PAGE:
What was the San Francisco Conservatory like, and the Royal College of Music?
I’ve had the good fortune to study both in the US and in London. In San Francisco I studied with Jeffrey Anderson, who had recently been appointed Principal Tuba of the symphony there, as well as Mario Guarneri, a world-renowned session trumpet player from LA who teaches James Stamp’s approach to brass playing. The city is full of art and music, and I met some really characters there while I worked on my CC tuba playing, breathing, and orchestral technique.
I had always hoped to return to the UK and study in London, which is the world centre for freelance orchestral playing, and which I’d had admired since hearing The Philip Jones Brass Ensemble recordings as a boy . I successfully auditioned for a place and scholarship at The Royal College of Music where I studied with Owen Slade and Lee Tsarmaklis. It was here that I really learned to make music, to sight-read, and to play with the tone and style that I had long-admired. I also took private lessons from Oren Marshall who taught me to play bass lines and to extend my musical horizons.
Where would you suggest people buy a tuba from?
For UK based tuba players I recommend trying Phil Parkers, as well as contacting me; I’m happy to see if there a Besson Sovereign being sold used somewhere in the country.
What age do you recommend starting to play the tuba?
I find that pupils are able to start playing the tuba around the age of ten, but can play euphonium until that time. That’s what I did!
So, what are you like as a teacher?
The key to teaching from my point of view is to engage with certain core principles of music-making and brass playing. I’m a proponent of Tai Chi and I take a similar approach to my pedagogue. I like to break things down to the absolute basics for students of any level and then practice them in a calm, deliberate, and relaxed manner. Breathing is absolutely essential.
On a musical level it’s important to lose oneself in the act of what one is doing and not engage the ego, which constantly turn to analysis. As Arnold Jacobs, the great brass teacher said, a musician can suffer from ‘paralysis by analysis’, so it is of paramount importance that students learn to focus simply on what he called ‘Song and Wind’: that is the breath and the buzz of the lips.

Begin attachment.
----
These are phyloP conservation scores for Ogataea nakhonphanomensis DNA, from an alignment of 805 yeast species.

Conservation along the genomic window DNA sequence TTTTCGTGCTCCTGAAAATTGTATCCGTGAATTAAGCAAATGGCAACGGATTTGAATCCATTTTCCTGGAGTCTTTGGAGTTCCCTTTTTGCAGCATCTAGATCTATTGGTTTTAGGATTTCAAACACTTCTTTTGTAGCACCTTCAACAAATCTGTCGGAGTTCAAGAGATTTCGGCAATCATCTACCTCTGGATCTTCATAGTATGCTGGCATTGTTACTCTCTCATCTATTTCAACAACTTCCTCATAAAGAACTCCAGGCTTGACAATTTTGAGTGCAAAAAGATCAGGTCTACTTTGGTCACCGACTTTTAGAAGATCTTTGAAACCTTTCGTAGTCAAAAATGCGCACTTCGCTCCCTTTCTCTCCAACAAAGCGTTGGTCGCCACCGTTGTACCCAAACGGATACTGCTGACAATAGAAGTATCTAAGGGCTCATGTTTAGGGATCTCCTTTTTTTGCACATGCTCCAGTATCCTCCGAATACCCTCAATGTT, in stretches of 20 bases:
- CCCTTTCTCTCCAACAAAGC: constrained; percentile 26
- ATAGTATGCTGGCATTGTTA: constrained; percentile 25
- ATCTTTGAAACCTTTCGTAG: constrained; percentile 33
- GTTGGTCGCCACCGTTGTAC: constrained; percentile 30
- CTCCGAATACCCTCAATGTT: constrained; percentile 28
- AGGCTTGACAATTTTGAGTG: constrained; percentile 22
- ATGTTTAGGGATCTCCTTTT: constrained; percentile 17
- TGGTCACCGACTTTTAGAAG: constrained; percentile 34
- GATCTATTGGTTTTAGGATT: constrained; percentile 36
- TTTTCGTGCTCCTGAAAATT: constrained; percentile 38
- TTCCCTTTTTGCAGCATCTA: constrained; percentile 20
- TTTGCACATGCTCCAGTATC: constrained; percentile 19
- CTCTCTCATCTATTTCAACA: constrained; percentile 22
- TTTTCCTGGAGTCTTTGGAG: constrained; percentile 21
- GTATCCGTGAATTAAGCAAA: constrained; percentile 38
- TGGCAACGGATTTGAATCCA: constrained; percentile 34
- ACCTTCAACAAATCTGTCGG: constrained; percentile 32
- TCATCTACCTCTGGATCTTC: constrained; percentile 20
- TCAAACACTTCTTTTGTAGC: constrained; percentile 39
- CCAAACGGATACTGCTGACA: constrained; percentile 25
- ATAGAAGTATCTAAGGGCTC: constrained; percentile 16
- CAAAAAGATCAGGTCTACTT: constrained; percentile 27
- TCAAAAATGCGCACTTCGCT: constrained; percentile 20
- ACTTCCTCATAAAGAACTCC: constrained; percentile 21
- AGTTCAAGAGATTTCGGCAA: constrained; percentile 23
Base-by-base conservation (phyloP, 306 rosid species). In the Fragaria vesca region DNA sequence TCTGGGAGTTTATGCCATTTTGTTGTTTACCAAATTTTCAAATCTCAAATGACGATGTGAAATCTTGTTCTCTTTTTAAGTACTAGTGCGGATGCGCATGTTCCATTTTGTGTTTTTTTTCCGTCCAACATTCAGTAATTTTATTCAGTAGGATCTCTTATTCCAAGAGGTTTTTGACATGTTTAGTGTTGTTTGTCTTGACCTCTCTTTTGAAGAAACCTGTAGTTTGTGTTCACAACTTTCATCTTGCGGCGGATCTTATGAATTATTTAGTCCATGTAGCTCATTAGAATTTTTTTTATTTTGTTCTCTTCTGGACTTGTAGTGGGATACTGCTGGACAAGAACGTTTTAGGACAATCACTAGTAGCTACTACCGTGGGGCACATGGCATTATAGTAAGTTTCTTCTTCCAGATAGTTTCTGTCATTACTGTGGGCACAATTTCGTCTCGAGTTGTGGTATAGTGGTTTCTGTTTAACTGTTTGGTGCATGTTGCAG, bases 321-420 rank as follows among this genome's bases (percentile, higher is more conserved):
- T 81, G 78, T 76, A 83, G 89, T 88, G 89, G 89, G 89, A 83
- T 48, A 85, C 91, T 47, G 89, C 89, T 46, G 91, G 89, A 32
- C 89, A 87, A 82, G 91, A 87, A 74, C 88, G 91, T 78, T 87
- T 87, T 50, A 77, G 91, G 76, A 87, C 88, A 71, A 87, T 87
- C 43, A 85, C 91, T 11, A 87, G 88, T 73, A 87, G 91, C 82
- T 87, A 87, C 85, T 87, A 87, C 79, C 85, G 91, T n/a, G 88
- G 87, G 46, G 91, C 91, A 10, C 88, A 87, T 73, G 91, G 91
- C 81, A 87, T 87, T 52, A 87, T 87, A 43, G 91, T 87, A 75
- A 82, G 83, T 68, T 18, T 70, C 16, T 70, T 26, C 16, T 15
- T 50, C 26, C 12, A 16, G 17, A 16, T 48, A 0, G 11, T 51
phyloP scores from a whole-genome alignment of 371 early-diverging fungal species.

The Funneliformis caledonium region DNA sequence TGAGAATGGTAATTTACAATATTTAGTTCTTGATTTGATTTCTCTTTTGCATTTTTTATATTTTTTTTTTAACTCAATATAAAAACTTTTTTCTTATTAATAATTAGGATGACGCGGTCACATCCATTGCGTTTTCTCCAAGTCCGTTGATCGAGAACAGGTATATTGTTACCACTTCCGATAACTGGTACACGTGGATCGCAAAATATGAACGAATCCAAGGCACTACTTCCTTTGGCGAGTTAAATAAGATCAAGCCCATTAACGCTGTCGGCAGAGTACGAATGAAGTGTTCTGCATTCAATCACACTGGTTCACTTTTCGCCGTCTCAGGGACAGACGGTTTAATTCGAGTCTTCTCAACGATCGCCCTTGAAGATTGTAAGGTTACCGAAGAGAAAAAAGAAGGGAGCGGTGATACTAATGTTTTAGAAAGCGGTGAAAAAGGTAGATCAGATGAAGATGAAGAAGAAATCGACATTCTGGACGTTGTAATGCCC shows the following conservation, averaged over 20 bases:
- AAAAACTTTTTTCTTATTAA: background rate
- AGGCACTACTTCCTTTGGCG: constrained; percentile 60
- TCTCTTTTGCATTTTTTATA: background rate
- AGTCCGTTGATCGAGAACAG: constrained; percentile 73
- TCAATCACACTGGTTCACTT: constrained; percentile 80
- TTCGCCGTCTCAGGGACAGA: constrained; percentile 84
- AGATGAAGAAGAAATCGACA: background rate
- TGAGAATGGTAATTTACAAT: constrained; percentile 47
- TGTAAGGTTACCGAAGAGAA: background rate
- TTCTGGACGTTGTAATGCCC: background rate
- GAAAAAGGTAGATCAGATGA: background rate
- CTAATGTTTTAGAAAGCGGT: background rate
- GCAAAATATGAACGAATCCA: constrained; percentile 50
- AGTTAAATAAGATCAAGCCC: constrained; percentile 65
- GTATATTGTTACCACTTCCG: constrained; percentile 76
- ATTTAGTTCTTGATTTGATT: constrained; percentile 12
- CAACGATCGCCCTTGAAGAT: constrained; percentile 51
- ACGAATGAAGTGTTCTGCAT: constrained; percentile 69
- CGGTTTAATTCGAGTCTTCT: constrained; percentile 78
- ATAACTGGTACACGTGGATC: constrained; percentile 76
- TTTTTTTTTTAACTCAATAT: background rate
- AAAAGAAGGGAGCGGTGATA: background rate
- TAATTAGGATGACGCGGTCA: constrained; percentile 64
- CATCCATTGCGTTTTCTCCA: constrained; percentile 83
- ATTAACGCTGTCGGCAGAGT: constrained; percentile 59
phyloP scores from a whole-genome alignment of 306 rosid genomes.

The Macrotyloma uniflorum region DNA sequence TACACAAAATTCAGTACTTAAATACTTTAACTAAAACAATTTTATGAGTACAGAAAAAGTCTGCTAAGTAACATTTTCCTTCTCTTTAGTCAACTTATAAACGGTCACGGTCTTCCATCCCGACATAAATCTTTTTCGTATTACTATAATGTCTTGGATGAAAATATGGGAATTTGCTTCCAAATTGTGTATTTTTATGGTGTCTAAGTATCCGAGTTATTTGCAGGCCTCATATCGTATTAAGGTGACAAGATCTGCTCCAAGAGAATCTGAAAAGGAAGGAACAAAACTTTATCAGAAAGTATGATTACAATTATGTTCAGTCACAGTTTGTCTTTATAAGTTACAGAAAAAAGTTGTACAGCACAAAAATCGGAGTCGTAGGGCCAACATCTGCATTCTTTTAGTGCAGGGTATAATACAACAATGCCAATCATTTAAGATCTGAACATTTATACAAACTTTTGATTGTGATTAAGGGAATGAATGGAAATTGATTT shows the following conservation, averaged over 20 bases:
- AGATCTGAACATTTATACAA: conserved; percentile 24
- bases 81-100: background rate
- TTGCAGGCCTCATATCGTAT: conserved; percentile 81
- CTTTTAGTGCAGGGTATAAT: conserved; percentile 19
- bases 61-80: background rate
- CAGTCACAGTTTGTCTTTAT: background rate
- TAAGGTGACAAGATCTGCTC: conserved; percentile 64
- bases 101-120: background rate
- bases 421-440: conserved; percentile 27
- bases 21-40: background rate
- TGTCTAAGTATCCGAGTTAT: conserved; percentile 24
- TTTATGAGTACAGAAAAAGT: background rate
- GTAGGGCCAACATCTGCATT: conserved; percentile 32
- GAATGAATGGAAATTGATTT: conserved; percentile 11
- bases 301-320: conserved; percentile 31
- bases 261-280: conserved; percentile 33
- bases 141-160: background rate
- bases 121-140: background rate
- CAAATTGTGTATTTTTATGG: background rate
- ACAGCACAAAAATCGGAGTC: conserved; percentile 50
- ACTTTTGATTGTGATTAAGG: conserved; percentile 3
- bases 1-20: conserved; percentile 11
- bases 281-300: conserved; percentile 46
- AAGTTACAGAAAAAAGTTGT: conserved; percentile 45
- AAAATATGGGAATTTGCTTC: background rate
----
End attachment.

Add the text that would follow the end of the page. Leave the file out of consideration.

What has been your career highlight to date?
This is a very tough question as I’ve ben fortunate to have many amazing moments in my career. As a younger player I’ll never forget my tours with the European Union Youth Orchestra selling out venues like the Berlin Philharmonie, The Concertgebouw, Carnegie Hall with Itzhak Perlman, and a live broadcast from the BBC Proms. In recent years performances with The London Philharmonic and The London Chamber Orchestra, sessions on BBC Live Lounge, as well as jazz performances at Ronnie Scott’s and the main stage of Secret Garden Party, have all been hugely memorable.
What tuba pieces would you recommend people listen to, to inspire them to play?
I love a range of different music so I would suggest listening to Miles Davies, Led Zeppelin, and Igor Stravinsky for inspiration! In terms of tuba playing I listen to John Fletcher and Roger Bobo, both of whom give extraordinary performances of some of our core repertoire. I’m a believer in transcribing baroque music for tuba but I also recommend more modern pieces written specifically for the tuba by Madsen, Penderecki, and Plog, amongst many others! I’ve recently commissioned some solo pieces for tuba from Ryan Linham as well as transcribing some of Percy Grainger’s music for solo tuba. These recordings can be heard through The Ensemble of the Golden Bough.